Letter to an Angel

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“In a certain place, at a certain time.” Garin Nugroho’s Letter to an Angel opens with this caption, setting up an indistinct spatial and temporal location, almost as if we were in the territory of myths or fables. And yet, the narrative that follows, from the very first sequence documenting a burial ritual, with the moving of a huge tombstone, is strongly characterised geographically – we are in Sumba, an island in eastern Indonesia, between Bali and Timor, characterised by an animist culture and the presence of horses, both domestic and wild, but also temporally – since in the narrative we see images of Madonna and Mikhail Gorbachev, described as a hero “with the courage to defend what he believes in.” Against this backdrop, between imaginative scenery and anthropological documentation, Nugroho stages the fate of Lewa, an indomitable boy, a valiant horseman, who refuses to recognise the image of his “mother” – of his own mother – in the Indonesian language school text, who apparently died in a car accident (and for this, Lewa appropriates the image of a poster of the singer Madonna affixed to the side of the wreckage of the bus his mother was travelling on), but also, thinking in metaphorical- political terms, of a unifying Indonesian mother, in a gesture of cultural resistance and identity claim.

Indeed, when Garin Nugroho made Letter to an Angel, Indonesia was still under the military dictatorship of General Suharto (which lasted until 1998) and the national film industry was literally zeroed out, with directors, producers, actors and workers devoted almost exclusively to the production of sinetron, television soap operas. To shoot a film in the remote island of Sumba in the early 1990s, working with the local populations, giving voice to their language and filming their ritual practices in a documentary way, is a gesture of remarkable artistic and political courage, bordering on madness.

But beyond the political gesture, Letter to an Angel, which premiered at the 1994 Berlinale Forum, is an astonishing, fascinating and unclassifiable cinematic object.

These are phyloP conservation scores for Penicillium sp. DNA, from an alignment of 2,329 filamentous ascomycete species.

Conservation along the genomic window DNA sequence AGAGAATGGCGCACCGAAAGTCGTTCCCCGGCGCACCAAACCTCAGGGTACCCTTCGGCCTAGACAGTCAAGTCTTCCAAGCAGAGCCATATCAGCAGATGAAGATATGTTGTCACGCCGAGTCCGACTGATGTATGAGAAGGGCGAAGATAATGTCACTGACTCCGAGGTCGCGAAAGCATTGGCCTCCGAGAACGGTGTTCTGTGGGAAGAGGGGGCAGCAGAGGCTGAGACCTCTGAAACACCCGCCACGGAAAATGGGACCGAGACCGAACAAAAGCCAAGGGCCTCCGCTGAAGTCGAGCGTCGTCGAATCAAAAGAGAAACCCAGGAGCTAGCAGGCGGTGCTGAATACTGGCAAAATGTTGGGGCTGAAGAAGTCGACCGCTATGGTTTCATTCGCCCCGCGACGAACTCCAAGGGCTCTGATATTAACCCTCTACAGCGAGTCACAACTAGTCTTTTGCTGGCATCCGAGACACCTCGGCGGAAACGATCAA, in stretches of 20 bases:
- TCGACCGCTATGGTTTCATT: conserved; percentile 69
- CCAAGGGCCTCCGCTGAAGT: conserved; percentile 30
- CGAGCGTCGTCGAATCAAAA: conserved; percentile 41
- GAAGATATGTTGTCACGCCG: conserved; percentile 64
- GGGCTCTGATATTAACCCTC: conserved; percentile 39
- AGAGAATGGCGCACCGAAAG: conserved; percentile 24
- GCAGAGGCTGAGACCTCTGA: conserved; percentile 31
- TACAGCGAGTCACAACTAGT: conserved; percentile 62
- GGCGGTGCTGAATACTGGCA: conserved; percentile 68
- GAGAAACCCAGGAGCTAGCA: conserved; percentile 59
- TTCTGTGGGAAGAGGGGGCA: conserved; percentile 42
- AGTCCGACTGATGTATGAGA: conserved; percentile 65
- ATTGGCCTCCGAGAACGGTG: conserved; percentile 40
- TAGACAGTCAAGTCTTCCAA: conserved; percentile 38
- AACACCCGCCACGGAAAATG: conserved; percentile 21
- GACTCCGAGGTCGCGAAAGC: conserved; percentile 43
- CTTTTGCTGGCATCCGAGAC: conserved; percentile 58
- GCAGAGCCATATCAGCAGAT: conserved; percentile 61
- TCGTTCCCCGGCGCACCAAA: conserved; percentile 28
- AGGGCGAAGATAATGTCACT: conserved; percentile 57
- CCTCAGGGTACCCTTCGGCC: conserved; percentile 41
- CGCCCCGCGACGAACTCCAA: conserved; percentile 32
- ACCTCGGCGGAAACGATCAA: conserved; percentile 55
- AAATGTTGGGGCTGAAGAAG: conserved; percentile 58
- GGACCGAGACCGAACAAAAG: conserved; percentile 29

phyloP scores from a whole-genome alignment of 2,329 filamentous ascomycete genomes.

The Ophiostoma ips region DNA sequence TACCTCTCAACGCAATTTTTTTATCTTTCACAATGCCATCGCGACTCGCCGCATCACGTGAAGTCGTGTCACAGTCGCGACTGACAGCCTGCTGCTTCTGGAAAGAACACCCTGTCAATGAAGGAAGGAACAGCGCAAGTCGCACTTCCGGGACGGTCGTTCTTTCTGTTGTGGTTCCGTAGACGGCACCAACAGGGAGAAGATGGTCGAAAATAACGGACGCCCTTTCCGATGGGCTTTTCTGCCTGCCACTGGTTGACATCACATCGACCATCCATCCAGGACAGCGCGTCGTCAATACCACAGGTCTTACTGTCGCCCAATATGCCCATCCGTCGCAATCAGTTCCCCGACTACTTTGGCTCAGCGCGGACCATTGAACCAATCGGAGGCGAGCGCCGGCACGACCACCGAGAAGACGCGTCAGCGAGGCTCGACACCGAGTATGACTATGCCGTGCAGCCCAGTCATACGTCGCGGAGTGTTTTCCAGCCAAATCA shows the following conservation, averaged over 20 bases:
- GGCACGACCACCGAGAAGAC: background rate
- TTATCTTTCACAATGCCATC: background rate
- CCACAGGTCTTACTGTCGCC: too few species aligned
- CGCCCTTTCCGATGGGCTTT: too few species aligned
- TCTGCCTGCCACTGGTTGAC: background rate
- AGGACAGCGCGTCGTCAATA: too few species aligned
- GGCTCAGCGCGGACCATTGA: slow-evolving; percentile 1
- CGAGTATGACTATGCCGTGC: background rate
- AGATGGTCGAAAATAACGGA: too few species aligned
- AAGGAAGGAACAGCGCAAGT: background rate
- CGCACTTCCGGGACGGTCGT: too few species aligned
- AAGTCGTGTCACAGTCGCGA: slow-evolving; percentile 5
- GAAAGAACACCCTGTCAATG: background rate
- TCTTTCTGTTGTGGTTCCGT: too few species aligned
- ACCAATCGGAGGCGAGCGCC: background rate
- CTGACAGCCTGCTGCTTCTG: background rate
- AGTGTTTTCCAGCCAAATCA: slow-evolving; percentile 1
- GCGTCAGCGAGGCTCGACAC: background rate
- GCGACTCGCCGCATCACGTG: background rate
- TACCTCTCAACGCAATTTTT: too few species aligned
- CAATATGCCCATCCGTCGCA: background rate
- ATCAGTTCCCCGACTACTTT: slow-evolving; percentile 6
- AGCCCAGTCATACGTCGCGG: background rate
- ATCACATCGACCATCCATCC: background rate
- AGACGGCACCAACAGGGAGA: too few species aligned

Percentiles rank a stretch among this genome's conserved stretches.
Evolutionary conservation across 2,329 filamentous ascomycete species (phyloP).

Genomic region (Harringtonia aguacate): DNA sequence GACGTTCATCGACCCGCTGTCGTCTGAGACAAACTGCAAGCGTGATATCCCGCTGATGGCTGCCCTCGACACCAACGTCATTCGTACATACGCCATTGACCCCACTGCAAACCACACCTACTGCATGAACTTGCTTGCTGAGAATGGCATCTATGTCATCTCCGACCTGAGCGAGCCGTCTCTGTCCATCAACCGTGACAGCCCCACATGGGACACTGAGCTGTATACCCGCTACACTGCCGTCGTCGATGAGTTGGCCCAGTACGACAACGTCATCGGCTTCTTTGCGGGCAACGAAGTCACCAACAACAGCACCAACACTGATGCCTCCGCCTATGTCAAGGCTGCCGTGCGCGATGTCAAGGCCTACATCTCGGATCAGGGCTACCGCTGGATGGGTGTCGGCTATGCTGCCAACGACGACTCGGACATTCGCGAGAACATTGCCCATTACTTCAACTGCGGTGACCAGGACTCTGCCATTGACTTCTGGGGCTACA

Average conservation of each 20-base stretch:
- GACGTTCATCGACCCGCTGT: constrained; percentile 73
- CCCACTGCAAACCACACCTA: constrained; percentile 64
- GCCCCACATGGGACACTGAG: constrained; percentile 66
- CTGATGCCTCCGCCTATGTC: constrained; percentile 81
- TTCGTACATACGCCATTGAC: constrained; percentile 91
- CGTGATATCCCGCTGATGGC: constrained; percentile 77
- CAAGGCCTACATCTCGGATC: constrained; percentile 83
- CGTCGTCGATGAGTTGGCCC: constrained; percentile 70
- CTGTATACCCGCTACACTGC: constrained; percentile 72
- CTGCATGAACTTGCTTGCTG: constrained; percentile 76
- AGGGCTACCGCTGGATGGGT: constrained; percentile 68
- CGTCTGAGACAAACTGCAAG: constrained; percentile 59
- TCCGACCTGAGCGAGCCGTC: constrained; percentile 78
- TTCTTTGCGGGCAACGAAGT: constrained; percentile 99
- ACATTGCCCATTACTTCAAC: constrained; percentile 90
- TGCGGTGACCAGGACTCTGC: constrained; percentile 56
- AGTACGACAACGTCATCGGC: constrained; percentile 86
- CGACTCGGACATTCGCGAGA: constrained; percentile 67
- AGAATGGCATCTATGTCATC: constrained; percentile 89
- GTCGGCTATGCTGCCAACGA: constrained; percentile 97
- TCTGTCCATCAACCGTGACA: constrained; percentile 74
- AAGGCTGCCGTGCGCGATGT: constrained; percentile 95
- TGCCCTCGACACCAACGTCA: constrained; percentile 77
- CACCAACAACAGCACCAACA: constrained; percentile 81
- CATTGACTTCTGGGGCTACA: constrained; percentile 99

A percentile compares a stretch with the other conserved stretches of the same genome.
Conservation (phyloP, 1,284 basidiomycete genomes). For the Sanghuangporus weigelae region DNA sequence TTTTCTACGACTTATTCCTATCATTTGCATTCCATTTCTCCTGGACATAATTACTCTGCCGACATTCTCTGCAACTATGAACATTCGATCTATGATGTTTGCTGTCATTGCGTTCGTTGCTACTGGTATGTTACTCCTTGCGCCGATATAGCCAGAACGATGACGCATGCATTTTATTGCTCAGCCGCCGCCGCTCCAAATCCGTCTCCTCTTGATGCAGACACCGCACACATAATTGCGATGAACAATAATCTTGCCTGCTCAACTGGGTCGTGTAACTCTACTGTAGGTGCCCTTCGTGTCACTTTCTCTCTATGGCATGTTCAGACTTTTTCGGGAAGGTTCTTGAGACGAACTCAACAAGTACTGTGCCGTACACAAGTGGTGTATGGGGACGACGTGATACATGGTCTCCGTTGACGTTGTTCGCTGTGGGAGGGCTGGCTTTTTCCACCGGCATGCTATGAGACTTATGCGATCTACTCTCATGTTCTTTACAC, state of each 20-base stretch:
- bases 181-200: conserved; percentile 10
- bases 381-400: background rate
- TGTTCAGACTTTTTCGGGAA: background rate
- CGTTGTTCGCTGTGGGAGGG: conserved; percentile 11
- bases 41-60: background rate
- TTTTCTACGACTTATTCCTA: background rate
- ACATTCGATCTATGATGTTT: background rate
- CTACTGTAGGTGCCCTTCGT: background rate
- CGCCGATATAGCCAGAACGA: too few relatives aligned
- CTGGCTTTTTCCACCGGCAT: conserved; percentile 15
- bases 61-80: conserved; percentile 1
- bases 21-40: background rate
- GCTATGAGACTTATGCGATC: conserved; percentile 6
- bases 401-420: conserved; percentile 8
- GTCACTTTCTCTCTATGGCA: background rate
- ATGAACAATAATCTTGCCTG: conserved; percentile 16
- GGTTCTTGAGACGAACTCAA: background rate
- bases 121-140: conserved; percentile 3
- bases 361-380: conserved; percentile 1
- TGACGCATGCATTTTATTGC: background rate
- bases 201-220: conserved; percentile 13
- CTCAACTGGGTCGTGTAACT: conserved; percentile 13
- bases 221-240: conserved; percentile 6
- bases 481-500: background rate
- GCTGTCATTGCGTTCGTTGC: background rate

Because if on the one hand it is saturated with the ethnographic and anthropological data mentioned above, on the other hand, the screenplay written by Nugroho with Armantono (who also worked on the scripts of Leaf on a Pillow, 1998, and Opera Jawa, 2006) is inspired by no less than three literary works, Una carta a Dios by the Mexican Gregorio Lópes y Fuentes and A Country Boy Quits School by the Chinese Lao She and the novel The Stranger by the Frenchman Albert Camus.

 

Paradoxically – or not – the result is a whimsical, bewildering tale full of surprises, in which little Lewa confides to the postman that he writes letters to an angel, receives a Polaroid camera as a gift from a model passing through Sunda for a photo shoot, and how the snapping of disrespectful shot triggers a real war between neighbouring villages, but above all, he opposes the arrogance of the local boss Kuda Liar (wild horse), an absurd admirer and emulator of Elvis Presley.

Amid colourful and evocative characters, amidst the violence, that of the ruthless Kuda Liar and the clash between villages, but also the documentary, with the ritual sacrifices of animals (particularly horses at funerals), of figurative lyricism – the dances at sunset – and even of eroticism – the rape of Berlian Merah and the embrace between Lewa and the latter, not forgetting how the courtroom drama, Letter to an Angel escapes the canons of orthodoxy of fine film writing, offering up a cinematic experience that is both unique dazzling.

30 years after its premiere, thanks to the restoration and digitisation carried out in 2019 by the Asian Film Archive in Singapore from two positive prints found in Indonesia and Japan, it is a cinematic adventure that is truly worth (re)discovering.

Paolo Bertolin
Film director: Garin NUGROHO
Year: 1994
Running time: 120'
Country: Indonesia
27/04 - 8:10 PM
Visionario, Via Asquini 33
27-04-2024 20:10 27-04-2024 22:10Europe/Rome Letter to an Angel Far East Film Festival Visionario, Via Asquini 33CEC Udine cec@cecudine.org
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